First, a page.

The most important items of the host were the Cossack Kleinody (always in plural; related to Reichskleinodien) that consisted of valuable military distinctions, regalia, and attributes of the Ukrainian Cossacks and were used until the 19th century. Kleinody were awarded to Zaporizhian Cossacks by the Polish king Stefan Batory on August 20, 1576 to Bohdan Ruzhynsky, among which were khoruhva, bunchuk, bulawa, and a seal with a coat of arms on which was depicted a cossack with a rifle (samopal). The kleinody were assigned to hetman's assistants for safekeeping, thus there have appeared such ranks as khorunzhy (flag-bearer), bunchuzhny (staff-keeper) etc. Later part of Cossack kleinody became pernachs, kettledrums (lytavry), kurin banners (badges), batons, and others.
The highest symbol of power was bulawa, or mace, that was carried by hetmans and kish otamans. For example, Bohdan Khmelnytsky already from 1648 carried a silver gold-covered bulawa decorated with pearls and other valuable gem stones. The cossack colonels had pernachs (shestopers) - smaller ribbed bulawas which were carried behind a belt.
The seal of the Zaporizhian Host was produced in a round form out of silver with a depiction of cossack in a gabled cap on a head, in kaftan with buttons on a chest, with a saber (shablya), powder flask on a side, and a self-made rifle (samopal) on the left shoulder. Around the seal was an inscription «Печать славного Війська Запорізького Низового» (The Seal of the glorious Zaporizhian Host). Palanka's and kurin's seals were either round or rectangular with images of lions, deers, horses, moon, stars, crowns, lances, sabers, and bows.
Khoruhva was mostly of a crimson color embroidered with coats of arms, saints, crosses, and others. It was always carried in front of the army next to the hetman or otaman. A badge (znachok) was a name for a kurin's or company's (sotnia) banners. There was a tradition when the newly elected colonel was required at his own expense prepare palanka's banner. One of the banners was preserved until 1845 in Kuban and was made out of tissue in two colors: yellow and blue. Kettledrums (lytavry) were large copper boilers that were fitted with a leather which served for transmission of various signals (calling cossacks to a council, raising an alarm etc.).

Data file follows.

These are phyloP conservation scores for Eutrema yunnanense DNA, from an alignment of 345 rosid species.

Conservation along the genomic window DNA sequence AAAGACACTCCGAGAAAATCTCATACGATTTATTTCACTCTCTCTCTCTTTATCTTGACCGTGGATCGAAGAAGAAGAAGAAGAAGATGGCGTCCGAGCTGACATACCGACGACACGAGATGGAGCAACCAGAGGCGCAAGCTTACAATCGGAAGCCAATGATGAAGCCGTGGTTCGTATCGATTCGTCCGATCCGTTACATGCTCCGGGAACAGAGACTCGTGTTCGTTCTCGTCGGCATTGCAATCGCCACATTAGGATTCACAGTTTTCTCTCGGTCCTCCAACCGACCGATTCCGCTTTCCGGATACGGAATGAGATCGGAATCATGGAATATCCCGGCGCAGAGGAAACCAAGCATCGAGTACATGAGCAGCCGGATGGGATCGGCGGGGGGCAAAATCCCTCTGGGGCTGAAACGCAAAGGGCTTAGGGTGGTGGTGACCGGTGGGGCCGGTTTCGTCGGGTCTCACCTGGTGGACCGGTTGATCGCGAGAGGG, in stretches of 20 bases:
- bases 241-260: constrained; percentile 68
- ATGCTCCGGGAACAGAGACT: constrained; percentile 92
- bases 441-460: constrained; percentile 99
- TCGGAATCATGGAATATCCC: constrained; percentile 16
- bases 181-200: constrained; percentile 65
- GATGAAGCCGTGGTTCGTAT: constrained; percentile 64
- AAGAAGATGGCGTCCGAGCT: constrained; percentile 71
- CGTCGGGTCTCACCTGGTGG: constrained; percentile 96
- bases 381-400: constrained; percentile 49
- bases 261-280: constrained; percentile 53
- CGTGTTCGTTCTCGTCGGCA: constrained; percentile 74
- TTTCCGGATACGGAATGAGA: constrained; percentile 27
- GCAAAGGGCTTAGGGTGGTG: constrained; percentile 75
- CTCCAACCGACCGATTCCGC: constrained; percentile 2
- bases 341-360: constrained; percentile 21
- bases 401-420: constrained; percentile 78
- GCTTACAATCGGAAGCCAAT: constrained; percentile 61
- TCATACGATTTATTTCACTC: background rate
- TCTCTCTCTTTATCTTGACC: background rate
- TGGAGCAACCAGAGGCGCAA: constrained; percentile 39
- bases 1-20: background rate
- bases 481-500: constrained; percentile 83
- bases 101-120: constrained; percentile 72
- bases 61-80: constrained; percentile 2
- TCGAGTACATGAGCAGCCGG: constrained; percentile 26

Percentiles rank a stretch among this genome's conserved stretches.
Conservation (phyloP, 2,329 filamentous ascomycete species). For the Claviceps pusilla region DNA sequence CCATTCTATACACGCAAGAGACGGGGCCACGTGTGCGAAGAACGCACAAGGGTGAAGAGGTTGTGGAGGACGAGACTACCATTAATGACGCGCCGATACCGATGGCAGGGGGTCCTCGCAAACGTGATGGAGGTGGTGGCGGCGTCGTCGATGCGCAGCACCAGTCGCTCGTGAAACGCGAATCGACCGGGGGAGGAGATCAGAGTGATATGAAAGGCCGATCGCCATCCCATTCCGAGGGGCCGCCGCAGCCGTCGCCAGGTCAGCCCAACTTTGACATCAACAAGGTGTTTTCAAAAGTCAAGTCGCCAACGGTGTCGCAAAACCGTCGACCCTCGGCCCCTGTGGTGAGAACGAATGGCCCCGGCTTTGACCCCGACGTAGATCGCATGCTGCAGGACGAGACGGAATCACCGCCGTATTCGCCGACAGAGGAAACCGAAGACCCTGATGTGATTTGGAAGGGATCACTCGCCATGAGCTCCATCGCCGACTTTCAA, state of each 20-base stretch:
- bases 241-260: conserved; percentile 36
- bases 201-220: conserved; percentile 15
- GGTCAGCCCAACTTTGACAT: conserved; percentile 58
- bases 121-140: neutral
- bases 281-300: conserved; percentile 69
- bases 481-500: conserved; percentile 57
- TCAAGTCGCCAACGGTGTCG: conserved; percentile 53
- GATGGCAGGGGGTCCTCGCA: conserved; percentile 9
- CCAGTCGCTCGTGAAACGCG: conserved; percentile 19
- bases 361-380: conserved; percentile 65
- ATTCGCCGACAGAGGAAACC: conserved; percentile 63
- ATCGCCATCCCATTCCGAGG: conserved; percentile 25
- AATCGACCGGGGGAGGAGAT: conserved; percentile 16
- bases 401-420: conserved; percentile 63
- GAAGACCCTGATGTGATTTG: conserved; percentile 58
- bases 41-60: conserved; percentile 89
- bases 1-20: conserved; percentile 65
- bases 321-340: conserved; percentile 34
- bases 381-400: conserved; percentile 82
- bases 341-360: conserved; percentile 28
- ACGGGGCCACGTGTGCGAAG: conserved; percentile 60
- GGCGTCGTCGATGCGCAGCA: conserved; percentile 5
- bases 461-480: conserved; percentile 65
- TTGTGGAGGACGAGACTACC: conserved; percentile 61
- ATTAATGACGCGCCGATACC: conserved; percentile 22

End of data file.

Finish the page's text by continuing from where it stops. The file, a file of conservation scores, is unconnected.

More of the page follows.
Each item of kleinody was granted to a clearly assigned member of cossack officership (starshina - seniors). For example, in Zaporizhian Host bulawa was given to the otaman; khoruhva - to the whole host although carried by a khorunzhy; bunchuk also was given to otaman, but carried by a bunchuzhny or bunchuk comrade; the seal was preserved by a military judge, while seals of kurin - to kurin otaman and seals of palanka - to colonel of a certain palanka; kettledrums were in possession of a dovbysh (drummer); staffs - to a military yesaul; badges were given to all 38 kurins in possession to the assigned badge comrades. All items of kleidony excepts of kettledrum sticks were stored in the Sich's Pokrova church treasury and were taking out only on a special order of kish otaman. The kettledrum sticks were kept in the kurin with the assigned dovbysh. Sometimes part of kleidony was considered a great silver inkwell (kalamar), an attribute of a military scribe (pysar) of Zaporizhian Host. Similar kleinods had the officership of the Cossack Hetmanate, cossacks of Kuban, Danube, and other cossack societies.
Upon the destruction of the Sich and liquidation of cossacks (in Ukraine) the kleidony were gathered and given away for storage in Hermitage and Transfiguration Cathedral in Saint Petersburg, Kremlin Armoury in Moscow as well as other places of storage. By the end of 19th century the Hermitage stored 17 kurin banners and one khoruhva, the Transfiguration Cathedral contained 20 kurin banners, three bunchuks, one silver bulawa, and one silver gold-covered baton. Today the fate of those national treasures of Ukrainian people is unknown. After the February Revolution in 1917 the Russian Provisional Government adopted the decisions of returning them to Ukraine, however, due to the events of the October Revolution of the same year the decision was not executed. With the proclamation of independence the Ukrainian government has risen in front of leadership of the Russian Federation the issue of returning the national cultural valuables, however no specific agreements were ever reached.
Famous quotes containing the word cossack:
“The Cossack eats Poland,
Like stolen fruit;
Her last noble is ruined,
Her last poet mute:
Straight, into double band
The victors divide;
Half for freedom strike and stand;
The astonished Muse finds thousands at her side.”
—Ralph Waldo Emerson (18031882)